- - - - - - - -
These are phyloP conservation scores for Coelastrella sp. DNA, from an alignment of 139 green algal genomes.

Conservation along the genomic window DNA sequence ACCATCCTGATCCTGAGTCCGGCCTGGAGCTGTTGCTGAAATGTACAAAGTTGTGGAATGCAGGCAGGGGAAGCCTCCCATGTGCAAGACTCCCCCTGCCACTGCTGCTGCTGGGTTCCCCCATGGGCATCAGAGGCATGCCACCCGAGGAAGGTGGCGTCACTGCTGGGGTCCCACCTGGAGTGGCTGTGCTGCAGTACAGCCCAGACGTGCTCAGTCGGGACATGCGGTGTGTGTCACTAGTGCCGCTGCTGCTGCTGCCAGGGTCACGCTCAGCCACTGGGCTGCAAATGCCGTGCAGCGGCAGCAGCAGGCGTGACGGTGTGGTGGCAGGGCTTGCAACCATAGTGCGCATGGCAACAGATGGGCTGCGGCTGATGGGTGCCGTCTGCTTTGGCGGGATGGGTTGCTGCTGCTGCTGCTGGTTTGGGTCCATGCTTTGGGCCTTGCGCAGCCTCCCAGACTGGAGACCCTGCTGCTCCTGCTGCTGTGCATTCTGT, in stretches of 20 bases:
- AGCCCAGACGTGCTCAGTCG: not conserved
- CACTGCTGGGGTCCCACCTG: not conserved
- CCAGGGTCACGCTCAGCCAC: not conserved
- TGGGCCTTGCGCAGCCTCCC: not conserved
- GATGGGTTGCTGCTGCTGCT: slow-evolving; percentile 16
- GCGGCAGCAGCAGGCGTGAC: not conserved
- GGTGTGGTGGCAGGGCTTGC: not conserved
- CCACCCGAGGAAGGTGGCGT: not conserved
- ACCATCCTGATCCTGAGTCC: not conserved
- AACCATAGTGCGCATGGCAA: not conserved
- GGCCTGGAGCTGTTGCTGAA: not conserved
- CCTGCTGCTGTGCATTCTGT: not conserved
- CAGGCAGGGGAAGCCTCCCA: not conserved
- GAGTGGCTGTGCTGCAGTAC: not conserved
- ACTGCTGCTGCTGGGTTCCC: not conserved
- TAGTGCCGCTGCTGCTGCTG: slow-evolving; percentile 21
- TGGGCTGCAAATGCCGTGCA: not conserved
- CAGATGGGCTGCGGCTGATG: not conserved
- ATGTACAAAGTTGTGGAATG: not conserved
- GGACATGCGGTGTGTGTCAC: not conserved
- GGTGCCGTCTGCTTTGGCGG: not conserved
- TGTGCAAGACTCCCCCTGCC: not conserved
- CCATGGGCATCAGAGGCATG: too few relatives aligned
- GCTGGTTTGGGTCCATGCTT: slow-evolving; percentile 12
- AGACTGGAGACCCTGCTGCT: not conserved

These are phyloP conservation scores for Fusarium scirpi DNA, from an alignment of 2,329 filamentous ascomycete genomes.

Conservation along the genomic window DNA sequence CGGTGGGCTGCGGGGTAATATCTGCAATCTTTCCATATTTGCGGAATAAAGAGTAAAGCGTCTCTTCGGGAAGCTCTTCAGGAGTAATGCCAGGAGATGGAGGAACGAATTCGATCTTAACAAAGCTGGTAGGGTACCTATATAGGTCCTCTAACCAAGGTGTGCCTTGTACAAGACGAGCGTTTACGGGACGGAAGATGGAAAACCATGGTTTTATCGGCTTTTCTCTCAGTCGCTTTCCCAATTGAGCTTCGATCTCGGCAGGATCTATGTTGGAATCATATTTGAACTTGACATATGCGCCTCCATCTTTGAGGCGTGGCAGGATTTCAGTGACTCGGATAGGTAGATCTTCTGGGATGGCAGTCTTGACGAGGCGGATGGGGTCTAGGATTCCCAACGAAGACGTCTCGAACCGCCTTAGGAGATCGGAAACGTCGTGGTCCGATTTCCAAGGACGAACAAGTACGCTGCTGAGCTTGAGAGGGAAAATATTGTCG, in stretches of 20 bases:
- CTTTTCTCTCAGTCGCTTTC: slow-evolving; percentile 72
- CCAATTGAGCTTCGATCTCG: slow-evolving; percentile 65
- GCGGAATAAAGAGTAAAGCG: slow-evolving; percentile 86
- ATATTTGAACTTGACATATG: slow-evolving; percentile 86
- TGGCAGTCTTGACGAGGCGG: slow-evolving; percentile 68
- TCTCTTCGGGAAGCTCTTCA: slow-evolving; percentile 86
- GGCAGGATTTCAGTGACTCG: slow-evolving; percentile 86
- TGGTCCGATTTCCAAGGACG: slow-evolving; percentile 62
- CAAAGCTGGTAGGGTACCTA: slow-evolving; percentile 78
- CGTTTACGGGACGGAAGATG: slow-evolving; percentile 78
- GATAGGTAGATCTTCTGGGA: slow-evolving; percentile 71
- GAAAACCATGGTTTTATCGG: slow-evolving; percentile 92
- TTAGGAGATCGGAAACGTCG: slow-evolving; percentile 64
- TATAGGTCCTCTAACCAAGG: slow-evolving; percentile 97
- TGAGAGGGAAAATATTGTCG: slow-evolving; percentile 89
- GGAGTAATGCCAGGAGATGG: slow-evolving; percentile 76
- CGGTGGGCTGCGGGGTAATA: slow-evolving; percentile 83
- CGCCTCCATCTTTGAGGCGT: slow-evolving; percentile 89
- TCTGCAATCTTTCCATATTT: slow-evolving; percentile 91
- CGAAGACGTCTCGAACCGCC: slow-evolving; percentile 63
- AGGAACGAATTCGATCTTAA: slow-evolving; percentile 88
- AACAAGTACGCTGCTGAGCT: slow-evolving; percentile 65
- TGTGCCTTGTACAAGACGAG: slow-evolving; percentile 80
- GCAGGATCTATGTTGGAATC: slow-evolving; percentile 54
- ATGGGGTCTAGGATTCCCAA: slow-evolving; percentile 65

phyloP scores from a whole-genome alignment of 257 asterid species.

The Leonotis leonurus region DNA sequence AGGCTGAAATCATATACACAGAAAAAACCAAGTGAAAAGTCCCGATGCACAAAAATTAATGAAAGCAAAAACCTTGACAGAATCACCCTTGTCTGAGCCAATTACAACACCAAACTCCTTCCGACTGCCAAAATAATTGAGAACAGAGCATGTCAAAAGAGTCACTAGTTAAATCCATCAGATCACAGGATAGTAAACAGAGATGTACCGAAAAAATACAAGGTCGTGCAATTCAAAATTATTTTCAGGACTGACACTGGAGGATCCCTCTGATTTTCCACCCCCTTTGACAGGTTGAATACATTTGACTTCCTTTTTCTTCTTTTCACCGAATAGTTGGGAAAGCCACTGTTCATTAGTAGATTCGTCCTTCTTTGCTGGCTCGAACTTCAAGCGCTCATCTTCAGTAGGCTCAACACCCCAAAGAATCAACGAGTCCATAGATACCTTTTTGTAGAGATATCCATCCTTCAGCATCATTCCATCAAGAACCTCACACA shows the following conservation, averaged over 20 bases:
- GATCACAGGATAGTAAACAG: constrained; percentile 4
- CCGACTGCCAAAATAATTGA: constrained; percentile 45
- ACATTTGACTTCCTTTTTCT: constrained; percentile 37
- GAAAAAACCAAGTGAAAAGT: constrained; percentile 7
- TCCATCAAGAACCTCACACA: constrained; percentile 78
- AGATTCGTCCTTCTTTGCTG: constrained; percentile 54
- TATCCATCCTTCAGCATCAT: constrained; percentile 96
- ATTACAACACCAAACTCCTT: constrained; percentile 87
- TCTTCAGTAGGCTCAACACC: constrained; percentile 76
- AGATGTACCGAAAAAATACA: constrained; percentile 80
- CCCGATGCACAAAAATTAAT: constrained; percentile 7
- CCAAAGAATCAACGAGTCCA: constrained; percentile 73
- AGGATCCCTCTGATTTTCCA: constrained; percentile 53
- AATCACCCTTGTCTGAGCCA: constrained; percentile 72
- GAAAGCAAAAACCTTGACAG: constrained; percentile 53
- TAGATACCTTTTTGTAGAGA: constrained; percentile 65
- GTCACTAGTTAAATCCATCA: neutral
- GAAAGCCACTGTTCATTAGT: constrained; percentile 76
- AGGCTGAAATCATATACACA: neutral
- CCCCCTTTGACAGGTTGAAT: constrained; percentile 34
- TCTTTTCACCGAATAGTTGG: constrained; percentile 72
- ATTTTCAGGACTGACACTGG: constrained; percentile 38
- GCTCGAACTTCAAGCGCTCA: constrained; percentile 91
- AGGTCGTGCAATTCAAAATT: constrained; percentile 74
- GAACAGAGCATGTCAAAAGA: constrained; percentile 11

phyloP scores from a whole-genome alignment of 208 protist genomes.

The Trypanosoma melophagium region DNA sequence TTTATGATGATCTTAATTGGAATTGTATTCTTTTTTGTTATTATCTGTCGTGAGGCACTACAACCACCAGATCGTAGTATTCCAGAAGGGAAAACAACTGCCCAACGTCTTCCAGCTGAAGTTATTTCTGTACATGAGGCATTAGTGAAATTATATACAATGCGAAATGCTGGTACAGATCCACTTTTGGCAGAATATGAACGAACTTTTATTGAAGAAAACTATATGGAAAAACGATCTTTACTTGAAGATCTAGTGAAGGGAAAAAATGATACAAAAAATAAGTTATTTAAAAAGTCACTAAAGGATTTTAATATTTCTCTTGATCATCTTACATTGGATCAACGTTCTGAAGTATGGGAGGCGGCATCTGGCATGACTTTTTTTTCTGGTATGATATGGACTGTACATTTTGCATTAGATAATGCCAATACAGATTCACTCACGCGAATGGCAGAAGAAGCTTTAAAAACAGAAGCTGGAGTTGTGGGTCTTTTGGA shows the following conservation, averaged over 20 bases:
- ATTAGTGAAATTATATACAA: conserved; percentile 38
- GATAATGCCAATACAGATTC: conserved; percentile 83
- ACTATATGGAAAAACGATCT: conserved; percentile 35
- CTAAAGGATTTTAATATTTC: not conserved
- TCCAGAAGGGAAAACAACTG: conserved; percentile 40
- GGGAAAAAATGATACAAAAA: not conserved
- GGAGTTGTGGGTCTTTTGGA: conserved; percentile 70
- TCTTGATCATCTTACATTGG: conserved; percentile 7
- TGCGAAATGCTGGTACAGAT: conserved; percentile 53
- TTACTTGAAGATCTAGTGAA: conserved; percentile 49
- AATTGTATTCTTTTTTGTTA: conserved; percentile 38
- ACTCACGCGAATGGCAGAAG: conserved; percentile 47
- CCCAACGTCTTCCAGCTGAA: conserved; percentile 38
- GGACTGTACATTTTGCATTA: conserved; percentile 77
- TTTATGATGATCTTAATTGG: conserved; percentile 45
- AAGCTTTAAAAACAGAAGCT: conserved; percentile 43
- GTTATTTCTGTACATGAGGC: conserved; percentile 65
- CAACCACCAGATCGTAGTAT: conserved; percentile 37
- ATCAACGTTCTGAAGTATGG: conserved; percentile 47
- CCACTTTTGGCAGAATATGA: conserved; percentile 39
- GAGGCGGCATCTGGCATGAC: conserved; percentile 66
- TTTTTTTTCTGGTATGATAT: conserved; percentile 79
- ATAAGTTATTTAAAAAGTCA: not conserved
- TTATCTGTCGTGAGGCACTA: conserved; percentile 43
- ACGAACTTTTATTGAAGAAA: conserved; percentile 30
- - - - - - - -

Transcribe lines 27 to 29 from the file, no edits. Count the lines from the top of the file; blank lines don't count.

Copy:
- AGACTGGAGACCCTGCTGCT: not conserved

These are phyloP conservation scores for Fusarium scirpi DNA, from an alignment of 2,329 filamentous ascomycete genomes.

Conservation along the genomic window DNA sequence CGGTGGGCTGCGGGGTAATATCTGCAATCTTTCCATATTTGCGGAATAAAGAGTAAAGCGTCTCTTCGGGAAGCTCTTCAGGAGTAATGCCAGGAGATGGAGGAACGAATTCGATCTTAACAAAGCTGGTAGGGTACCTATATAGGTCCTCTAACCAAGGTGTGCCTTGTACAAGACGAGCGTTTACGGGACGGAAGATGGAAAACCATGGTTTTATCGGCTTTTCTCTCAGTCGCTTTCCCAATTGAGCTTCGATCTCGGCAGGATCTATGTTGGAATCATATTTGAACTTGACATATGCGCCTCCATCTTTGAGGCGTGGCAGGATTTCAGTGACTCGGATAGGTAGATCTTCTGGGATGGCAGTCTTGACGAGGCGGATGGGGTCTAGGATTCCCAACGAAGACGTCTCGAACCGCCTTAGGAGATCGGAAACGTCGTGGTCCGATTTCCAAGGACGAACAAGTACGCTGCTGAGCTTGAGAGGGAAAATATTGTCG, in stretches of 20 bases: